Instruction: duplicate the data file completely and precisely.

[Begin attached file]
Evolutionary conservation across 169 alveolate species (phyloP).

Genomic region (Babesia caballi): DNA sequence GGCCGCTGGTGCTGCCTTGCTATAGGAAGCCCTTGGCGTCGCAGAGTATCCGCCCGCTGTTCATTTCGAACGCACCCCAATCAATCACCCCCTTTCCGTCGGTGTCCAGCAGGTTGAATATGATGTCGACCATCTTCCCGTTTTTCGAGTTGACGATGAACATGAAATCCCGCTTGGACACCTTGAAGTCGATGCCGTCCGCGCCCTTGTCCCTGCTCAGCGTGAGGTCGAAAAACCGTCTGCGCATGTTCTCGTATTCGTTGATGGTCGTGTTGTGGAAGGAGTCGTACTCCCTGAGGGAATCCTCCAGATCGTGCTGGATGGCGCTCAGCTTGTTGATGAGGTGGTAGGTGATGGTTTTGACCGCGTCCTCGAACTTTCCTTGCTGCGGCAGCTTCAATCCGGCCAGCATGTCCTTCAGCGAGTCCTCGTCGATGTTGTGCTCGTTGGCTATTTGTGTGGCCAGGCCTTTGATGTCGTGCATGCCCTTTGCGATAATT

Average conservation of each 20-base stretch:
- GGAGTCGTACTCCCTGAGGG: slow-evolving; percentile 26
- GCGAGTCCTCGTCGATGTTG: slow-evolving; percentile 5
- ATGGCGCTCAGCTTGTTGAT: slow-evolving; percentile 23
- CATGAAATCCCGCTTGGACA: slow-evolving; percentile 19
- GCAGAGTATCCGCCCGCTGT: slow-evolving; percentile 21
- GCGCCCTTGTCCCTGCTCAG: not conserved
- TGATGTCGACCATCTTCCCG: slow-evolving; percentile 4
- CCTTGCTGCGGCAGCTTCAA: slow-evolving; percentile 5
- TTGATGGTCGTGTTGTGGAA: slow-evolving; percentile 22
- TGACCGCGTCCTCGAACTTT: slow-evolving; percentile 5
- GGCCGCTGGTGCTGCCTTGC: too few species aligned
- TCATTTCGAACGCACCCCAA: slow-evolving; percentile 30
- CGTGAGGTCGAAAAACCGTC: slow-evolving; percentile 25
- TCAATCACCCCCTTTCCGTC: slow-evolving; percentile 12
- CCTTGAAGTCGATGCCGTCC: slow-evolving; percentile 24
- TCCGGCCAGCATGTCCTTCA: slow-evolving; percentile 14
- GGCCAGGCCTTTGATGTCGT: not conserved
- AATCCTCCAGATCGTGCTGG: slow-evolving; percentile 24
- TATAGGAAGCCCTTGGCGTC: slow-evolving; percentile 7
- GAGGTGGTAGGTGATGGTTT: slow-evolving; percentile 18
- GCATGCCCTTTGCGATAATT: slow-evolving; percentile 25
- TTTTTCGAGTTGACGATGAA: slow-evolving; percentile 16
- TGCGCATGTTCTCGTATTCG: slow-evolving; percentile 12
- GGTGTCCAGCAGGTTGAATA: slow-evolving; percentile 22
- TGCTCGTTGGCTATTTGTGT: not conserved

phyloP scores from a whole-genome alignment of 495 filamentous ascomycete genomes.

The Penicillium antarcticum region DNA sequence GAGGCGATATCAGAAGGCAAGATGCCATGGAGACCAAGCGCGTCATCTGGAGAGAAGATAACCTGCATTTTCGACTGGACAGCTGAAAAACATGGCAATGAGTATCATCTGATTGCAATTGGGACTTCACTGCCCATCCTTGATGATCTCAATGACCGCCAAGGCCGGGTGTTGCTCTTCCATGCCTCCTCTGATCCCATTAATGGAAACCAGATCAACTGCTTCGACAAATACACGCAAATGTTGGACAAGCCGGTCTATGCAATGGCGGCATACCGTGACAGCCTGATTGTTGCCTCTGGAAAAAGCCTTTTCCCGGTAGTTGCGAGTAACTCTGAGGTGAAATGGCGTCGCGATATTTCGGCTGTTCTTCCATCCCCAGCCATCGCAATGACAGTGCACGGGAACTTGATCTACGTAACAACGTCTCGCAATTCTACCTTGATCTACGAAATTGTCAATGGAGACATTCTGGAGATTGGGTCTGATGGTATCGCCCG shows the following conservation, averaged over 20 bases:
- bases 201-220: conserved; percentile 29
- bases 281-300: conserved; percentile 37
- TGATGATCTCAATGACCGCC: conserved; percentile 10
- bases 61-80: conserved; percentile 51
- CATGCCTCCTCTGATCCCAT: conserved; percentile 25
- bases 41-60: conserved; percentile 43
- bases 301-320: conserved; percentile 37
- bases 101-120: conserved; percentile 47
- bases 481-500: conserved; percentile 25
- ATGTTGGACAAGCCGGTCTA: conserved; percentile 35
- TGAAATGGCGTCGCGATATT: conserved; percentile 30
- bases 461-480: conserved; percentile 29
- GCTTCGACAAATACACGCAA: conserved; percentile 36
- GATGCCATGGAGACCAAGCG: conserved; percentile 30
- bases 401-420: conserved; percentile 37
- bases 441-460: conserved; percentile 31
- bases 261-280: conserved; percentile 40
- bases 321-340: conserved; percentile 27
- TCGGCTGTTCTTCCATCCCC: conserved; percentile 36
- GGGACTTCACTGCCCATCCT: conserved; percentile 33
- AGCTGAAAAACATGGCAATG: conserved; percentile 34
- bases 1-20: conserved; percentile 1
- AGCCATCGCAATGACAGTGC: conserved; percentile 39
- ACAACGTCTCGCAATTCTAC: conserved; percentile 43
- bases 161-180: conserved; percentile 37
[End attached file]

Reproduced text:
Evolutionary conservation across 169 alveolate species (phyloP).

Genomic region (Babesia caballi): DNA sequence GGCCGCTGGTGCTGCCTTGCTATAGGAAGCCCTTGGCGTCGCAGAGTATCCGCCCGCTGTTCATTTCGAACGCACCCCAATCAATCACCCCCTTTCCGTCGGTGTCCAGCAGGTTGAATATGATGTCGACCATCTTCCCGTTTTTCGAGTTGACGATGAACATGAAATCCCGCTTGGACACCTTGAAGTCGATGCCGTCCGCGCCCTTGTCCCTGCTCAGCGTGAGGTCGAAAAACCGTCTGCGCATGTTCTCGTATTCGTTGATGGTCGTGTTGTGGAAGGAGTCGTACTCCCTGAGGGAATCCTCCAGATCGTGCTGGATGGCGCTCAGCTTGTTGATGAGGTGGTAGGTGATGGTTTTGACCGCGTCCTCGAACTTTCCTTGCTGCGGCAGCTTCAATCCGGCCAGCATGTCCTTCAGCGAGTCCTCGTCGATGTTGTGCTCGTTGGCTATTTGTGTGGCCAGGCCTTTGATGTCGTGCATGCCCTTTGCGATAATT

Average conservation of each 20-base stretch:
- GGAGTCGTACTCCCTGAGGG: slow-evolving; percentile 26
- GCGAGTCCTCGTCGATGTTG: slow-evolving; percentile 5
- ATGGCGCTCAGCTTGTTGAT: slow-evolving; percentile 23
- CATGAAATCCCGCTTGGACA: slow-evolving; percentile 19
- GCAGAGTATCCGCCCGCTGT: slow-evolving; percentile 21
- GCGCCCTTGTCCCTGCTCAG: not conserved
- TGATGTCGACCATCTTCCCG: slow-evolving; percentile 4
- CCTTGCTGCGGCAGCTTCAA: slow-evolving; percentile 5
- TTGATGGTCGTGTTGTGGAA: slow-evolving; percentile 22
- TGACCGCGTCCTCGAACTTT: slow-evolving; percentile 5
- GGCCGCTGGTGCTGCCTTGC: too few species aligned
- TCATTTCGAACGCACCCCAA: slow-evolving; percentile 30
- CGTGAGGTCGAAAAACCGTC: slow-evolving; percentile 25
- TCAATCACCCCCTTTCCGTC: slow-evolving; percentile 12
- CCTTGAAGTCGATGCCGTCC: slow-evolving; percentile 24
- TCCGGCCAGCATGTCCTTCA: slow-evolving; percentile 14
- GGCCAGGCCTTTGATGTCGT: not conserved
- AATCCTCCAGATCGTGCTGG: slow-evolving; percentile 24
- TATAGGAAGCCCTTGGCGTC: slow-evolving; percentile 7
- GAGGTGGTAGGTGATGGTTT: slow-evolving; percentile 18
- GCATGCCCTTTGCGATAATT: slow-evolving; percentile 25
- TTTTTCGAGTTGACGATGAA: slow-evolving; percentile 16
- TGCGCATGTTCTCGTATTCG: slow-evolving; percentile 12
- GGTGTCCAGCAGGTTGAATA: slow-evolving; percentile 22
- TGCTCGTTGGCTATTTGTGT: not conserved

phyloP scores from a whole-genome alignment of 495 filamentous ascomycete genomes.

The Penicillium antarcticum region DNA sequence GAGGCGATATCAGAAGGCAAGATGCCATGGAGACCAAGCGCGTCATCTGGAGAGAAGATAACCTGCATTTTCGACTGGACAGCTGAAAAACATGGCAATGAGTATCATCTGATTGCAATTGGGACTTCACTGCCCATCCTTGATGATCTCAATGACCGCCAAGGCCGGGTGTTGCTCTTCCATGCCTCCTCTGATCCCATTAATGGAAACCAGATCAACTGCTTCGACAAATACACGCAAATGTTGGACAAGCCGGTCTATGCAATGGCGGCATACCGTGACAGCCTGATTGTTGCCTCTGGAAAAAGCCTTTTCCCGGTAGTTGCGAGTAACTCTGAGGTGAAATGGCGTCGCGATATTTCGGCTGTTCTTCCATCCCCAGCCATCGCAATGACAGTGCACGGGAACTTGATCTACGTAACAACGTCTCGCAATTCTACCTTGATCTACGAAATTGTCAATGGAGACATTCTGGAGATTGGGTCTGATGGTATCGCCCG shows the following conservation, averaged over 20 bases:
- bases 201-220: conserved; percentile 29
- bases 281-300: conserved; percentile 37
- TGATGATCTCAATGACCGCC: conserved; percentile 10
- bases 61-80: conserved; percentile 51
- CATGCCTCCTCTGATCCCAT: conserved; percentile 25
- bases 41-60: conserved; percentile 43
- bases 301-320: conserved; percentile 37
- bases 101-120: conserved; percentile 47
- bases 481-500: conserved; percentile 25
- ATGTTGGACAAGCCGGTCTA: conserved; percentile 35
- TGAAATGGCGTCGCGATATT: conserved; percentile 30
- bases 461-480: conserved; percentile 29
- GCTTCGACAAATACACGCAA: conserved; percentile 36
- GATGCCATGGAGACCAAGCG: conserved; percentile 30
- bases 401-420: conserved; percentile 37
- bases 441-460: conserved; percentile 31
- bases 261-280: conserved; percentile 40
- bases 321-340: conserved; percentile 27
- TCGGCTGTTCTTCCATCCCC: conserved; percentile 36
- GGGACTTCACTGCCCATCCT: conserved; percentile 33
- AGCTGAAAAACATGGCAATG: conserved; percentile 34
- bases 1-20: conserved; percentile 1
- AGCCATCGCAATGACAGTGC: conserved; percentile 39
- ACAACGTCTCGCAATTCTAC: conserved; percentile 43
- bases 161-180: conserved; percentile 37